Read This Before You Decide to Cut Your Digital Marketing Budget

Read This Before You Decide to Cut Your Digital Marketing Budget _ MediaOne

Business are having it rough right now. The economy is slumping, and as one of the business people feeling the pang of it, you may be thinking about cutting your digital marketing budget—a big mistake.

Think about it — you’re just like a ship trying to find its way in the dark sea, and digital marketing is the lighthouse guiding you to safety. Without it, you’d be sailing blind, unsure of where the next wave will take you. So, if you’re considering cutting your digital marketing budget, think again. Your business will thank you for it later. 

We’ve had this conversation with a few of our clients still struggling with the decision to ramp up their digital marketing spend, cut it completely, or just keep chugging along. 

We understand it’s a hard decision to make. It’s like being caught between the devil and the deep blue sea — you’re never sure which way is right.

So, what’s a Business to Do? 

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Evenbound’s president, John Heritage, write an article about this on LinkedIn. He tried to compare two of their clients, each of which made opposing decisions when the Covid-19 pandemic sent the world into a tailspin.

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He was in constant conversation with the two clients., enough to know what each was doing to stay afloat. 

His article gives us a clear idea of what might happen if you pause your digital marketing budget and what could happen if you don’t. 

Let’s take a look at each side of the story.

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You can read the full article here.

The Case Study 

If you’re interested in the actual data and numbers, we suggest you read the article. 

However, if you’re curious about what could happen if you decide to cut your digital marketing budget or continue, this article got you covered.

  • Client #1: Client #1 Chose to Pause their Marketing program until things become clear. They were concerned about their revenue dropping and didn’t want to spend money on what they weren’t sure of. 
  • Client #2: Despite the uncertainties, client #2 continued their marketing program. They saw an opportunity to position themselves in the competitive market and didn’t want to lose that. They felt it would be better to fill up their sales pipelines now and capitalize on the situation.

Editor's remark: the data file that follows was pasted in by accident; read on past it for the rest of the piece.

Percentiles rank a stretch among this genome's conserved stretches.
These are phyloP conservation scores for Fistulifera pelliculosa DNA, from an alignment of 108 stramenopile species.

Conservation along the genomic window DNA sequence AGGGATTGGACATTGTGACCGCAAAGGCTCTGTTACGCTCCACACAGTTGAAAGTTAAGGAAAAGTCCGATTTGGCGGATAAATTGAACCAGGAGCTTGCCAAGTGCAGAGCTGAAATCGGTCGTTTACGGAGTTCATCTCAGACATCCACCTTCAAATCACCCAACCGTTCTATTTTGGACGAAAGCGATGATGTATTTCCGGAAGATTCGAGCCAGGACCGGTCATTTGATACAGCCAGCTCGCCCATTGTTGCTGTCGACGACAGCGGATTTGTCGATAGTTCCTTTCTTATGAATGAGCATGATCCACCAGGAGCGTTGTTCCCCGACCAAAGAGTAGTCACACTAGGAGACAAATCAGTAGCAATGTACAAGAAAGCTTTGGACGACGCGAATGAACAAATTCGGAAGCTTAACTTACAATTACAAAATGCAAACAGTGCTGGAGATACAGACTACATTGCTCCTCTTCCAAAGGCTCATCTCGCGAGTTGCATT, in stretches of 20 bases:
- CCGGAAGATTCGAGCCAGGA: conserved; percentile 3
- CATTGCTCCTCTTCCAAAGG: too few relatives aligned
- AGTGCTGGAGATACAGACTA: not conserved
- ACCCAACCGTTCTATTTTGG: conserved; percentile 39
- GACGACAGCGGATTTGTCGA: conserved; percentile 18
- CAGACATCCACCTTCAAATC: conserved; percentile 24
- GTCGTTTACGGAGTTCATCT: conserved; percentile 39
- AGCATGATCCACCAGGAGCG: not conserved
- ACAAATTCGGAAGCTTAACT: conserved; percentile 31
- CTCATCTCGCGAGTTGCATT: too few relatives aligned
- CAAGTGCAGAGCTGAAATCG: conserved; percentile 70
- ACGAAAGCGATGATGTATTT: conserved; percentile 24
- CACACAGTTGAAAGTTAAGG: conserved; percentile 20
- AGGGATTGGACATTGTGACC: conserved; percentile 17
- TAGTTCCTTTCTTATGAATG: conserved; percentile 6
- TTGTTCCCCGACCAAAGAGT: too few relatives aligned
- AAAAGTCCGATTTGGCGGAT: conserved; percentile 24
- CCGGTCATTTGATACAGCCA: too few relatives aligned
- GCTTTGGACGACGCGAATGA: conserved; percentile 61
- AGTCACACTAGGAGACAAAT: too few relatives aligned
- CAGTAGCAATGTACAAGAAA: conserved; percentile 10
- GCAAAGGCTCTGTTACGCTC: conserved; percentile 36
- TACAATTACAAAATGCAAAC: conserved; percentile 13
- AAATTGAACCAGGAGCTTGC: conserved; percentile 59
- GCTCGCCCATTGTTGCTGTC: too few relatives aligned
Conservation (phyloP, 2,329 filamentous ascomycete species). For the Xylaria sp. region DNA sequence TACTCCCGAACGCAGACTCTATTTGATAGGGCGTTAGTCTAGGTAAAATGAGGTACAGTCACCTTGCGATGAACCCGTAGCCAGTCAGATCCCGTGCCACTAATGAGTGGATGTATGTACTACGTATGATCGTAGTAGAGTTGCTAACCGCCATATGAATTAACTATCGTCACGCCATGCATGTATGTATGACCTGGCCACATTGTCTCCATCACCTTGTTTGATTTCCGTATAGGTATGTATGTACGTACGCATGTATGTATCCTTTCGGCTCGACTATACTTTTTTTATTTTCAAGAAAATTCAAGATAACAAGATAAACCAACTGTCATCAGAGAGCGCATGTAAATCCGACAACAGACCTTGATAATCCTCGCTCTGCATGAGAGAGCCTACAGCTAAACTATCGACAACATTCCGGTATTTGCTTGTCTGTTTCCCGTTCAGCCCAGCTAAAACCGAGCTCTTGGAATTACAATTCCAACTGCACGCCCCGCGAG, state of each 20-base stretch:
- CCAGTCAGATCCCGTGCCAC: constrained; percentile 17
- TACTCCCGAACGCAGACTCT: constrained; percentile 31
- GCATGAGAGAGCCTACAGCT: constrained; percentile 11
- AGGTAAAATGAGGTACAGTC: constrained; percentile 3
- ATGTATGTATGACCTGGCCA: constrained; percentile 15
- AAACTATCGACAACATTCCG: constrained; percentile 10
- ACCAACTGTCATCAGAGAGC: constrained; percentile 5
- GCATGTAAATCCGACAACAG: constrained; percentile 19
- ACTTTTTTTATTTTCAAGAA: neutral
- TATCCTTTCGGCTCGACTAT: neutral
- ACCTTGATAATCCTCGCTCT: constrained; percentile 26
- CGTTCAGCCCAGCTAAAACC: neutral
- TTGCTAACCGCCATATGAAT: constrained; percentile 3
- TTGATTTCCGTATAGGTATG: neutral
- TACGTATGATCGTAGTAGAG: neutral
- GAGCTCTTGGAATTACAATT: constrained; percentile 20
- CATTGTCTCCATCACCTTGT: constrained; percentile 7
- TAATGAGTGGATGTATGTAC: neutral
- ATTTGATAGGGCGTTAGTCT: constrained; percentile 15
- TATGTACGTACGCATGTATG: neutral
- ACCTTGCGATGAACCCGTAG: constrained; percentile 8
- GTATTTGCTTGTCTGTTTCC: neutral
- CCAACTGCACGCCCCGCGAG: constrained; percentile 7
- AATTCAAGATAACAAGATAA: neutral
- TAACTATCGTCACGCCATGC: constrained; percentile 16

John points out that both decisions are valid. They’re all based on sound logic, with each client doing what they think is the best for their company. 

The Results

John’s article has the actual data from both clients. It shows that Client #1, the one who cut their digital marketing budget, never gained any market share. They never added leads. Worse, they opened the door for their competitors to beat them. 

Client #2, the one who maintained their budget, saw great results. Although their conversion wasn’t perfect, they were still able to get more leads, sales and increase their market share.

Are You Considering Cutting Down Your Digital Marketing Budget in this Recession?

That’s not a decision to take lightly. It would help to consider what it could mean for your business in the long run. Sure, you might save some money now, but remember, you’ll have a steep mountain to climb if you ever decide to return to the game.

Like client #1, you’ll have to overcompensate for the time you spent dormant in the market by spending more and running more extensive campaigns to fill in the gap.

It’d be like you’re starting from scratch — but with the additional burden of undoing any damage done by missing out on the latest trends or your competitors taking advantage of your time out.

Companies that keep investing in digital marketing during slow times, even a little bit, will maintain their market position, fill their sales pipelines with qualified leads, and win the day in the long run.

Even if you’re not making conversions right now, you’re setting up your sales team to succeed when the economic tide starts turning.

Think of digital marketing like an insurance policy: you don’t want to use it, but if you don’t have it, you could be in a lot of trouble later.